Near the end of 2017, reports surfaced of a massive deal that would see Disney buy more than $50 billion in FOX assets, including 22 regional sports networks that broadcast the games of about half of the 30 major league baseball franchises. After a bidding war between Comcast and Disney saw the latter win out, moves needed to be made to satisfy antitrust concerns. Given Disney’s already powerful place in the market with its ESPN family of channels, one of those moves included the sale of those regional sports networks. The first domino fell in March when the Yankees agreed to buy back the YES Network at a total valuation of around $3.5 billion dollars. Now, the remaining dominoes appear to have fallen, with the Wall Street Journal first reporting that Sinclair Broadcasting Group has agreed to buy the remaining 21 networks, valued at $10.6 billion.
Handing the negotiations over to Sinclair is wrought with peril given their past negotiating tactics and their likely strategy for the future. This deal is a step backward for baseball as it becomes increasingly reliant on a company that operates in a confrontational and potentially outdated manner that risks alienating fans, who may lose coverage of their local team without receiving an alternative means to watch baseball and grow the sport.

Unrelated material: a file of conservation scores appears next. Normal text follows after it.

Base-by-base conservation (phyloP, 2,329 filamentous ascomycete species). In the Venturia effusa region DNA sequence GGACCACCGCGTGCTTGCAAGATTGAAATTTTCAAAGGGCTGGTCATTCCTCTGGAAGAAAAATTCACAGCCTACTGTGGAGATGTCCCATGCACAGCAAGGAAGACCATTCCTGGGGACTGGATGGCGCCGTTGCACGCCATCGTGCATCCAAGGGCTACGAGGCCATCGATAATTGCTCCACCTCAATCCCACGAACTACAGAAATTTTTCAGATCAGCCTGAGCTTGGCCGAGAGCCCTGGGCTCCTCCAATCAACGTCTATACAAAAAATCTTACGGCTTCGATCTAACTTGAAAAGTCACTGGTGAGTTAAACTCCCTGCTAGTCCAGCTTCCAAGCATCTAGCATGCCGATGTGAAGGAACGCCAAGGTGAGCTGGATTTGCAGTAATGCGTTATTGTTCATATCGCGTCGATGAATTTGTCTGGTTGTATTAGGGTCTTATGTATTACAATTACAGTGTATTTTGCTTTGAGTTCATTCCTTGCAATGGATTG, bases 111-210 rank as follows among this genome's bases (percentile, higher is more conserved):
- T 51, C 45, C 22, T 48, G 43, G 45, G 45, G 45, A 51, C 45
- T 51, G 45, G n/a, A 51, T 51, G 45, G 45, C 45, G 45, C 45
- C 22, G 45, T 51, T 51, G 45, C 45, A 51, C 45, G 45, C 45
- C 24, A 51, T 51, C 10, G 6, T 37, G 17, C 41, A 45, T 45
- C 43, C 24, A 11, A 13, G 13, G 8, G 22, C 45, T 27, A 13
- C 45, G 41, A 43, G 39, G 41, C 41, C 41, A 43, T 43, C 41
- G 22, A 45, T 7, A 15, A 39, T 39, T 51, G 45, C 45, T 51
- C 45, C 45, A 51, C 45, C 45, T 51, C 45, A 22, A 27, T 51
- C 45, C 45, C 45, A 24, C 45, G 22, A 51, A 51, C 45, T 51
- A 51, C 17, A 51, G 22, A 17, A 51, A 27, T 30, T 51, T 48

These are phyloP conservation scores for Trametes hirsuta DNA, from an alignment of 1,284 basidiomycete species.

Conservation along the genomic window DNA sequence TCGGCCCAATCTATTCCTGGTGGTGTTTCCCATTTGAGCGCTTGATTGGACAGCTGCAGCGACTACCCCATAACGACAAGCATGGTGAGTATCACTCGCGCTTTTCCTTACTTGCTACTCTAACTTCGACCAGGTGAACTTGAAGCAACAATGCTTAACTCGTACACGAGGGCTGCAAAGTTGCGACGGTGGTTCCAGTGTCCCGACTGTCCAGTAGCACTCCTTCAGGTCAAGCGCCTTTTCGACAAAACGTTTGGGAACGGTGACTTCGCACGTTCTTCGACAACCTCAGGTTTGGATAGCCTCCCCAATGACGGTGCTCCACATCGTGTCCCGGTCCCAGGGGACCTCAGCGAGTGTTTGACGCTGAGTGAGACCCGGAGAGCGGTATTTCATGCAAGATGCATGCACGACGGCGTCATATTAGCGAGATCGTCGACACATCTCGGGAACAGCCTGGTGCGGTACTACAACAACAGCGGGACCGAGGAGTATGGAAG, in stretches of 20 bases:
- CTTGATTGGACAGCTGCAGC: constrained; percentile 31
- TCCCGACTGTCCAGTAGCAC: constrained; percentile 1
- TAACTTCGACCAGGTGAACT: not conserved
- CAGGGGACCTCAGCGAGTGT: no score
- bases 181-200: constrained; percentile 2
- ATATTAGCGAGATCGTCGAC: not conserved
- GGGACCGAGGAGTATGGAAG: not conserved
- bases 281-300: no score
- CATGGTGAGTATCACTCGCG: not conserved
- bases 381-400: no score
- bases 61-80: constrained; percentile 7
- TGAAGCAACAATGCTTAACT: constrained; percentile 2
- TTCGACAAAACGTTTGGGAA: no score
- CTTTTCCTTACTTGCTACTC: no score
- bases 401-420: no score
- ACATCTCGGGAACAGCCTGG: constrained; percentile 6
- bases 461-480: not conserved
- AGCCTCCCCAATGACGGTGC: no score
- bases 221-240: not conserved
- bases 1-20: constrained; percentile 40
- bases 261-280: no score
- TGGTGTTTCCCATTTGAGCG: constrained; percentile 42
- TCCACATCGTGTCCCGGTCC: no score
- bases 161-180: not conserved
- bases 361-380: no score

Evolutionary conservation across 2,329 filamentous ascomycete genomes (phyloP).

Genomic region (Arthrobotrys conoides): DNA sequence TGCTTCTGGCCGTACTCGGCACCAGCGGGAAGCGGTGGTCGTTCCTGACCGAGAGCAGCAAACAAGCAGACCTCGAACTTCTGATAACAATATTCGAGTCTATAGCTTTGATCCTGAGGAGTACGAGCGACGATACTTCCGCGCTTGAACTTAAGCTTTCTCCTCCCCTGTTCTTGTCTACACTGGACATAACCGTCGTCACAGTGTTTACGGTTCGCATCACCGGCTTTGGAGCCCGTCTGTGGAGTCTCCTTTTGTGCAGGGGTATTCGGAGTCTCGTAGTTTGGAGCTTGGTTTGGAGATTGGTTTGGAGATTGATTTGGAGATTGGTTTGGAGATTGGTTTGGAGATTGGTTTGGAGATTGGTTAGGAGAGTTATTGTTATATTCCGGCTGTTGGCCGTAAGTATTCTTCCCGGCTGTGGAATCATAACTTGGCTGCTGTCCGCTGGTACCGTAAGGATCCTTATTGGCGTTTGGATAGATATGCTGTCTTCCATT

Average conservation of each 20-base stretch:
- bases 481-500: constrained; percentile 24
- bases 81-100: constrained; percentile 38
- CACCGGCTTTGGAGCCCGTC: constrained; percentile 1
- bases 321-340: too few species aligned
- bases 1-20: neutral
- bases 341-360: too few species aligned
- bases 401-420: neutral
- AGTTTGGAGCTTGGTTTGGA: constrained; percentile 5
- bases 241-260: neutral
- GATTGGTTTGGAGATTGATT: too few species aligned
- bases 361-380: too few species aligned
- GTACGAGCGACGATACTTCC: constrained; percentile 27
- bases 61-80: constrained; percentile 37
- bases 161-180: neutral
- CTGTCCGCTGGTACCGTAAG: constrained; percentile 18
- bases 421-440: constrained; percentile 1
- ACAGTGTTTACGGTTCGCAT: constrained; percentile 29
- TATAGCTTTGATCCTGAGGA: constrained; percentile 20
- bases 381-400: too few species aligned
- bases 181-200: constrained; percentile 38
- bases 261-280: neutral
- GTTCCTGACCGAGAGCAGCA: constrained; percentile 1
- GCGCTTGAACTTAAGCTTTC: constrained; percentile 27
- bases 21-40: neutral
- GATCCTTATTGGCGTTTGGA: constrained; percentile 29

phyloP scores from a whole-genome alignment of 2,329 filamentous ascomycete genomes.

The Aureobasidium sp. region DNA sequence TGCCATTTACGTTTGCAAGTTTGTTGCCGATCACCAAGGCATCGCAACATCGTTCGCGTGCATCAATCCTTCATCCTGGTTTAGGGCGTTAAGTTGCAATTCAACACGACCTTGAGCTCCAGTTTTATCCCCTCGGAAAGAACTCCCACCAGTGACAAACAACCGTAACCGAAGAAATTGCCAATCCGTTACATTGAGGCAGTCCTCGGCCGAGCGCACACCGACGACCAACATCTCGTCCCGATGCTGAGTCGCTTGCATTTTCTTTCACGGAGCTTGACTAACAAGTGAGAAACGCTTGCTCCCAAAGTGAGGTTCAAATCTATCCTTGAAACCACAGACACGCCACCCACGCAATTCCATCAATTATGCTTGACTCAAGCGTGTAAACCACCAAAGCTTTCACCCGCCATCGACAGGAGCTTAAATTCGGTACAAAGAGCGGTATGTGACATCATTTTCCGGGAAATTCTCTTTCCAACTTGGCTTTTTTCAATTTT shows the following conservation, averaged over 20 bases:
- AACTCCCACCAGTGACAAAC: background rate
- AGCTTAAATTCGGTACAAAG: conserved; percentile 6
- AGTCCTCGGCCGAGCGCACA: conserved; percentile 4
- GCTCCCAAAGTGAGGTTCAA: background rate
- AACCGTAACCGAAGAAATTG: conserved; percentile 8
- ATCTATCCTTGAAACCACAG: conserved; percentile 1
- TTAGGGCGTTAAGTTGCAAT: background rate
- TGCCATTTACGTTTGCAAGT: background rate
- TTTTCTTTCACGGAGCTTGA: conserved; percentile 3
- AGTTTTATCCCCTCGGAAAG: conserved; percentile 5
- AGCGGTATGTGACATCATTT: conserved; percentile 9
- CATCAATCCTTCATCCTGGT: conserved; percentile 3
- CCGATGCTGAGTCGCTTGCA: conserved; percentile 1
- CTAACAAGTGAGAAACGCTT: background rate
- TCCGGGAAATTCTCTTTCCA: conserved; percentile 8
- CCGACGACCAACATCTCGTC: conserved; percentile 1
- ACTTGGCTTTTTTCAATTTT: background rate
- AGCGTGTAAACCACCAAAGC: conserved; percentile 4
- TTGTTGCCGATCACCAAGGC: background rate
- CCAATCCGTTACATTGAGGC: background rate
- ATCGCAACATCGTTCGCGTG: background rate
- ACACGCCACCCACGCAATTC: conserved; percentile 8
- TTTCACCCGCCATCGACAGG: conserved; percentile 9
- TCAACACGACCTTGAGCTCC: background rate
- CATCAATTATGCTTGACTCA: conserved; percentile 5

Source: Craig Edwards, FanGraphs
If the name Sinclair sounds familiar to you, perhaps you recall last year how it required all of its news anchors to read the same script.
“This is extremely dangerous to our democracy.”